2
$\begingroup$

Two different sized circles lie on an line, touching each other at a point. A small circle is inscribed in the space between. How does its radius depend on the radii of the two larger circles?

$\endgroup$
  • 4
    $\begingroup$ I solved your problem. If you want to see my solution, show us your attempts. $\endgroup$ – Michael Rozenberg Feb 25 at 19:32
1
$\begingroup$

We have 3 triangles such that each are tangent to each other and each are tangent to some line. Lets say the radius a,b are given, and we must find c.

enter image description here

We can use the Pythagorean theorem to find the lengths $x, y$ and $x+y$ in terms of $a,b,c$

Then $x + y = x+y$ should give you enough information to solve for $c$ in terms of $a,b.$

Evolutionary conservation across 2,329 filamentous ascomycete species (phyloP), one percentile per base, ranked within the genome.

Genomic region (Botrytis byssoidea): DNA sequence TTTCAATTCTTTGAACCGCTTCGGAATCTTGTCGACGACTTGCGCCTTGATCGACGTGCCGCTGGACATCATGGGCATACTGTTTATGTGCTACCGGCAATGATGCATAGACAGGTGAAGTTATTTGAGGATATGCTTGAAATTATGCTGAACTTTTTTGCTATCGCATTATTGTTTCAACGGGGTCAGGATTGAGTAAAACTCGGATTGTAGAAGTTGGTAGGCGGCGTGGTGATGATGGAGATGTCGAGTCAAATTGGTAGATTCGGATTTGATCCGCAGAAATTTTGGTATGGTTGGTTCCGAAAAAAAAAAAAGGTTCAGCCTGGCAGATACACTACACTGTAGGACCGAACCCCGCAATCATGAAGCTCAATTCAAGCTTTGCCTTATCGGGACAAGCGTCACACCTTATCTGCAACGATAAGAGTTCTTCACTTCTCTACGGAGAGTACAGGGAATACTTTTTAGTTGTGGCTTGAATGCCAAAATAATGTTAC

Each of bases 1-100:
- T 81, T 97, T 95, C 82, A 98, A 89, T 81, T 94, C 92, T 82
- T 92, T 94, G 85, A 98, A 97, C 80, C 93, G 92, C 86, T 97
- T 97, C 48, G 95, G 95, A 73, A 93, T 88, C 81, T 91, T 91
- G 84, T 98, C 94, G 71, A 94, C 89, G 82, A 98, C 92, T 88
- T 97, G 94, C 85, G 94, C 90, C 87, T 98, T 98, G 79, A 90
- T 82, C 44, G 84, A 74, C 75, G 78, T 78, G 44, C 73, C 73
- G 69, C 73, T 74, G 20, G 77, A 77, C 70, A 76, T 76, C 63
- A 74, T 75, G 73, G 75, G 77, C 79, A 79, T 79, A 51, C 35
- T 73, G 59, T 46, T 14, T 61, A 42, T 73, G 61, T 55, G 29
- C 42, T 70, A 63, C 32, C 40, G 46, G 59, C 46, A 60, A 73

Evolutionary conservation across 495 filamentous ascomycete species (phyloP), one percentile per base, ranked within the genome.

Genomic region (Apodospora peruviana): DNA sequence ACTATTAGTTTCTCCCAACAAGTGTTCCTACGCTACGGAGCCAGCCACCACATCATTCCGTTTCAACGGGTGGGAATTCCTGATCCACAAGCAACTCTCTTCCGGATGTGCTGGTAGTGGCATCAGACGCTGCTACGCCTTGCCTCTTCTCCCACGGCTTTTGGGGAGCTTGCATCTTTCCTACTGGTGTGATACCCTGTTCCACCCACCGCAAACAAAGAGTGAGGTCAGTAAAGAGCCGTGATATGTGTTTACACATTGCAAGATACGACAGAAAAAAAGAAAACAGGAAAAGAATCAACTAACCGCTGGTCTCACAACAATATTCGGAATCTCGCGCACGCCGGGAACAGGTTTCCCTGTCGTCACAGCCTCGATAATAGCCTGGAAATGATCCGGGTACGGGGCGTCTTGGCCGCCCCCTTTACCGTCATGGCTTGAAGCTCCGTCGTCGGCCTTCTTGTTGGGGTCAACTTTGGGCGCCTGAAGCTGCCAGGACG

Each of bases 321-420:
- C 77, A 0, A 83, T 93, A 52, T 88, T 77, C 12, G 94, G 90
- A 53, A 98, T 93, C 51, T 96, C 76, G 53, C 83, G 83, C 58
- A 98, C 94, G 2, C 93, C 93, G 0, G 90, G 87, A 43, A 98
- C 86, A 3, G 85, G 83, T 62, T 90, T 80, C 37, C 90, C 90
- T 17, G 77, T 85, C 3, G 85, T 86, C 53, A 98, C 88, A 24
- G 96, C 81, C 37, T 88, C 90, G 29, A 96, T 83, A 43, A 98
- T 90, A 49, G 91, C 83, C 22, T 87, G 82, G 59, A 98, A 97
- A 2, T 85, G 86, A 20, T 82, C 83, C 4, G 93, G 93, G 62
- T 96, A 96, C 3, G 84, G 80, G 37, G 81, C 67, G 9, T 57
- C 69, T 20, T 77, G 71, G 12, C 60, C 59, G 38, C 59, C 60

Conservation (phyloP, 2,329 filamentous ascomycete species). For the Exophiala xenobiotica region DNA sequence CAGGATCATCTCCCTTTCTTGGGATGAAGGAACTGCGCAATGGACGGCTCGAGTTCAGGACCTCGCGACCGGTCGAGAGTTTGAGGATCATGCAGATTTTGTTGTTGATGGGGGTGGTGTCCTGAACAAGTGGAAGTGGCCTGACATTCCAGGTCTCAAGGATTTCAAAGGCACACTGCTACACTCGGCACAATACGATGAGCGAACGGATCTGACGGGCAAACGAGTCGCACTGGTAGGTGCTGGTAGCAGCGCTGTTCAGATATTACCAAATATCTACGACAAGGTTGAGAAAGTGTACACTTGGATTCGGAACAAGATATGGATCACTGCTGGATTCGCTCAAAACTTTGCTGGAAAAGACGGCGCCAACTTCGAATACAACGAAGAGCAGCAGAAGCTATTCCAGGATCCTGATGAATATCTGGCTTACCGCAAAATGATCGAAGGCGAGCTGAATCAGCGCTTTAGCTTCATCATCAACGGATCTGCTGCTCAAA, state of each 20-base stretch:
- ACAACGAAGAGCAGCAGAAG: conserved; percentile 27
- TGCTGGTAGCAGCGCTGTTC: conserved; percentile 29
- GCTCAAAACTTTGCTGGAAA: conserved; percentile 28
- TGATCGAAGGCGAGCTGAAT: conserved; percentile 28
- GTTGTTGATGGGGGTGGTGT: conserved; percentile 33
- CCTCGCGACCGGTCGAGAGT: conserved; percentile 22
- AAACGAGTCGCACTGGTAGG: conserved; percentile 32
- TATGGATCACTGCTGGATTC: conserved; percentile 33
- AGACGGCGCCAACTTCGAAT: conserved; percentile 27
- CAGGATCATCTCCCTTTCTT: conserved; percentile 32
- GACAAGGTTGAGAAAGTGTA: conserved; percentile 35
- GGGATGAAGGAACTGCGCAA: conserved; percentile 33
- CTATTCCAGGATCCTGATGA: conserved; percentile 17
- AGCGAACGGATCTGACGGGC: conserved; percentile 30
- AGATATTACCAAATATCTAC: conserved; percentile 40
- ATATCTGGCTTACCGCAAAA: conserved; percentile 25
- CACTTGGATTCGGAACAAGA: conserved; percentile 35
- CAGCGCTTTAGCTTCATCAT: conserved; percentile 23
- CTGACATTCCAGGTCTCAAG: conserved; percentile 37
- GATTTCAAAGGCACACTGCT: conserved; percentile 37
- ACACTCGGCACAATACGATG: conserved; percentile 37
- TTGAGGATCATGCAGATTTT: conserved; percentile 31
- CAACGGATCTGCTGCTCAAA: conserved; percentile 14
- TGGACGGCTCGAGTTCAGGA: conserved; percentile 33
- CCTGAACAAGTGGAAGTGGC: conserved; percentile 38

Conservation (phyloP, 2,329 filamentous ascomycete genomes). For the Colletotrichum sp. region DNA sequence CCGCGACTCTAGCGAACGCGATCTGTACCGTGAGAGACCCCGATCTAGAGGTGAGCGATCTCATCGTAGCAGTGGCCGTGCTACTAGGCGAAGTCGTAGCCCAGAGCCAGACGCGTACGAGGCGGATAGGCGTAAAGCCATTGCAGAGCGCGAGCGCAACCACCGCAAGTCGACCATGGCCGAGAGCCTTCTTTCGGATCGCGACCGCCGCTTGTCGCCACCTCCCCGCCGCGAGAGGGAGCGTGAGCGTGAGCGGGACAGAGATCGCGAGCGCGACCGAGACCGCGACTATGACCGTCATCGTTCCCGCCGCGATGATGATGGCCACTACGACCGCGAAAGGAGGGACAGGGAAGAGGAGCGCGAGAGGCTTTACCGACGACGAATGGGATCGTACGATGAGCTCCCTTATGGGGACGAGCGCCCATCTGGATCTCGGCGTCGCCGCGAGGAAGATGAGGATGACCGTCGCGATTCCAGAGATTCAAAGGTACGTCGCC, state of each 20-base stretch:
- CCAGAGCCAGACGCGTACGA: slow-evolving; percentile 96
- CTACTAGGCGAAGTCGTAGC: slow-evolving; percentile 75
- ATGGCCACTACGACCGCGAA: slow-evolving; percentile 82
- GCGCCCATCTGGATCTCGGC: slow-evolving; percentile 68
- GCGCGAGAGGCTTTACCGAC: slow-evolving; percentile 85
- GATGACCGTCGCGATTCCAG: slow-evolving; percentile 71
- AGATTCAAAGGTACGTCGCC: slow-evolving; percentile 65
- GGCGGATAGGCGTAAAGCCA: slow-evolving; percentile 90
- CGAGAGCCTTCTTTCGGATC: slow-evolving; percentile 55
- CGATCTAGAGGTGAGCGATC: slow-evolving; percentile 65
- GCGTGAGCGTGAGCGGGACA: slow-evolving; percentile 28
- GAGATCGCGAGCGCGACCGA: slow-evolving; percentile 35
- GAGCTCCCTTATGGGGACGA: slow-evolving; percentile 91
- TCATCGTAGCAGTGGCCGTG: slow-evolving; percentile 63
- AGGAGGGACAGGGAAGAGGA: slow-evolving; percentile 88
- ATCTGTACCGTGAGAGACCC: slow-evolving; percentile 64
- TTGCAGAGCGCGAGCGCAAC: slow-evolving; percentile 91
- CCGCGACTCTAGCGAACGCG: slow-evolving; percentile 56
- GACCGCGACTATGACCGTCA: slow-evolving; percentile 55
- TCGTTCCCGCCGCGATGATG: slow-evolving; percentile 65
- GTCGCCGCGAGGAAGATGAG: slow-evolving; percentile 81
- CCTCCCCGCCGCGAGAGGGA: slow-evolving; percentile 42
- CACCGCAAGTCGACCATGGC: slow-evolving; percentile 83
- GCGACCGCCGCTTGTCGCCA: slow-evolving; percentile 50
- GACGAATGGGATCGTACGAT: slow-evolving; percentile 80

$\endgroup$
0
$\begingroup$

Let $k_n$ be the curvature (i.e. $=r_n^{-1})$ of the $n$th circle

In virtue of Descartes' theorem, the curvature $k_4$ from the radius of the smaller circle is $$k_4=k_1+k_2+k_3\pm2\sqrt{k_1k_2+k_2k_3+k_1k_3}$$

Since one of the 'circles' is a line, its curvature is $0$. Thus

$$k_4=k_1+k_2\pm2\sqrt{k_1k_2}$$

The $\pm$ symbol depends on how the fourth circle is tangent to the others: enter image description here

Since you mentioned that the fourth circle would be 'a small circle', I guess your formula turns into

$$k_4=k_1+k_2+2\sqrt{k_1k_2}$$

Once obtained the value of $k_4$, simply use the fact that $$k_4=\frac{1}{r_4}\iff r_4=\frac{1}{k_4}$$

$\endgroup$

Your Answer

By clicking “Post Your Answer”, you agree to our terms of service, privacy policy and cookie policy

Not the answer you're looking for? Browse other questions tagged or ask your own question.